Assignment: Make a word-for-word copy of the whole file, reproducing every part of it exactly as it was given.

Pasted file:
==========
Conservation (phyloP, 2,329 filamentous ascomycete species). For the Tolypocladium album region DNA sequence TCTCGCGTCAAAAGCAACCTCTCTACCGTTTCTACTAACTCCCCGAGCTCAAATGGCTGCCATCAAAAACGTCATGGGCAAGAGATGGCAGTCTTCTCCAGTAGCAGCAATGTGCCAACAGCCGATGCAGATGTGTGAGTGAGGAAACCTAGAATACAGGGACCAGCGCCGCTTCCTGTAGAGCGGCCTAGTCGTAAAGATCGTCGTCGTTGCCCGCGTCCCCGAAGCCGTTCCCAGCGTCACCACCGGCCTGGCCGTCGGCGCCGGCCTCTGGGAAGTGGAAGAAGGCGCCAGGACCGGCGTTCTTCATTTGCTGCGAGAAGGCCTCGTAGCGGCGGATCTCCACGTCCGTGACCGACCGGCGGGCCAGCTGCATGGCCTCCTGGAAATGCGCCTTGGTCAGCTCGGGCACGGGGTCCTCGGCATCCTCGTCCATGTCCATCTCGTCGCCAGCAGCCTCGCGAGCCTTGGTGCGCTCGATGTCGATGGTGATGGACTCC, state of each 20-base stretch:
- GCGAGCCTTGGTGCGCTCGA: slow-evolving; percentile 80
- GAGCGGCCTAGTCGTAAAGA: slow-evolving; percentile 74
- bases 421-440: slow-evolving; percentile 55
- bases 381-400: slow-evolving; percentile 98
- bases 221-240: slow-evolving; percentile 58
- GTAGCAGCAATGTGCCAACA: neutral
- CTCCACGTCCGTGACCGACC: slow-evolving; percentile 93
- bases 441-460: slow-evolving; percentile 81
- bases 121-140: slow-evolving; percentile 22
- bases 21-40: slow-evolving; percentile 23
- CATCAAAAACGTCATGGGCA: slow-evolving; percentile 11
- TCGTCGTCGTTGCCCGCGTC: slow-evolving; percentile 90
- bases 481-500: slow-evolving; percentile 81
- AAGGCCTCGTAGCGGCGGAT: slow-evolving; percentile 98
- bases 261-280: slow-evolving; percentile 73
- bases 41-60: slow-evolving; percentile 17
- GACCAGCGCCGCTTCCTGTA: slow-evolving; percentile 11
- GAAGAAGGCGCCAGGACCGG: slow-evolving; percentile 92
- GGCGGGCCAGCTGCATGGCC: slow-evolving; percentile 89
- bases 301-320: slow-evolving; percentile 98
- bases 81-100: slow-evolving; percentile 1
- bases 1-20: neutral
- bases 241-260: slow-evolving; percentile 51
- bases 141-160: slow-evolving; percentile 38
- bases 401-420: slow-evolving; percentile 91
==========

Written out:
Conservation (phyloP, 2,329 filamentous ascomycete species). For the Tolypocladium album region DNA sequence TCTCGCGTCAAAAGCAACCTCTCTACCGTTTCTACTAACTCCCCGAGCTCAAATGGCTGCCATCAAAAACGTCATGGGCAAGAGATGGCAGTCTTCTCCAGTAGCAGCAATGTGCCAACAGCCGATGCAGATGTGTGAGTGAGGAAACCTAGAATACAGGGACCAGCGCCGCTTCCTGTAGAGCGGCCTAGTCGTAAAGATCGTCGTCGTTGCCCGCGTCCCCGAAGCCGTTCCCAGCGTCACCACCGGCCTGGCCGTCGGCGCCGGCCTCTGGGAAGTGGAAGAAGGCGCCAGGACCGGCGTTCTTCATTTGCTGCGAGAAGGCCTCGTAGCGGCGGATCTCCACGTCCGTGACCGACCGGCGGGCCAGCTGCATGGCCTCCTGGAAATGCGCCTTGGTCAGCTCGGGCACGGGGTCCTCGGCATCCTCGTCCATGTCCATCTCGTCGCCAGCAGCCTCGCGAGCCTTGGTGCGCTCGATGTCGATGGTGATGGACTCC, state of each 20-base stretch:
- GCGAGCCTTGGTGCGCTCGA: slow-evolving; percentile 80
- GAGCGGCCTAGTCGTAAAGA: slow-evolving; percentile 74
- bases 421-440: slow-evolving; percentile 55
- bases 381-400: slow-evolving; percentile 98
- bases 221-240: slow-evolving; percentile 58
- GTAGCAGCAATGTGCCAACA: neutral
- CTCCACGTCCGTGACCGACC: slow-evolving; percentile 93
- bases 441-460: slow-evolving; percentile 81
- bases 121-140: slow-evolving; percentile 22
- bases 21-40: slow-evolving; percentile 23
- CATCAAAAACGTCATGGGCA: slow-evolving; percentile 11
- TCGTCGTCGTTGCCCGCGTC: slow-evolving; percentile 90
- bases 481-500: slow-evolving; percentile 81
- AAGGCCTCGTAGCGGCGGAT: slow-evolving; percentile 98
- bases 261-280: slow-evolving; percentile 73
- bases 41-60: slow-evolving; percentile 17
- GACCAGCGCCGCTTCCTGTA: slow-evolving; percentile 11
- GAAGAAGGCGCCAGGACCGG: slow-evolving; percentile 92
- GGCGGGCCAGCTGCATGGCC: slow-evolving; percentile 89
- bases 301-320: slow-evolving; percentile 98
- bases 81-100: slow-evolving; percentile 1
- bases 1-20: neutral
- bases 241-260: slow-evolving; percentile 51
- bases 141-160: slow-evolving; percentile 38
- bases 401-420: slow-evolving; percentile 91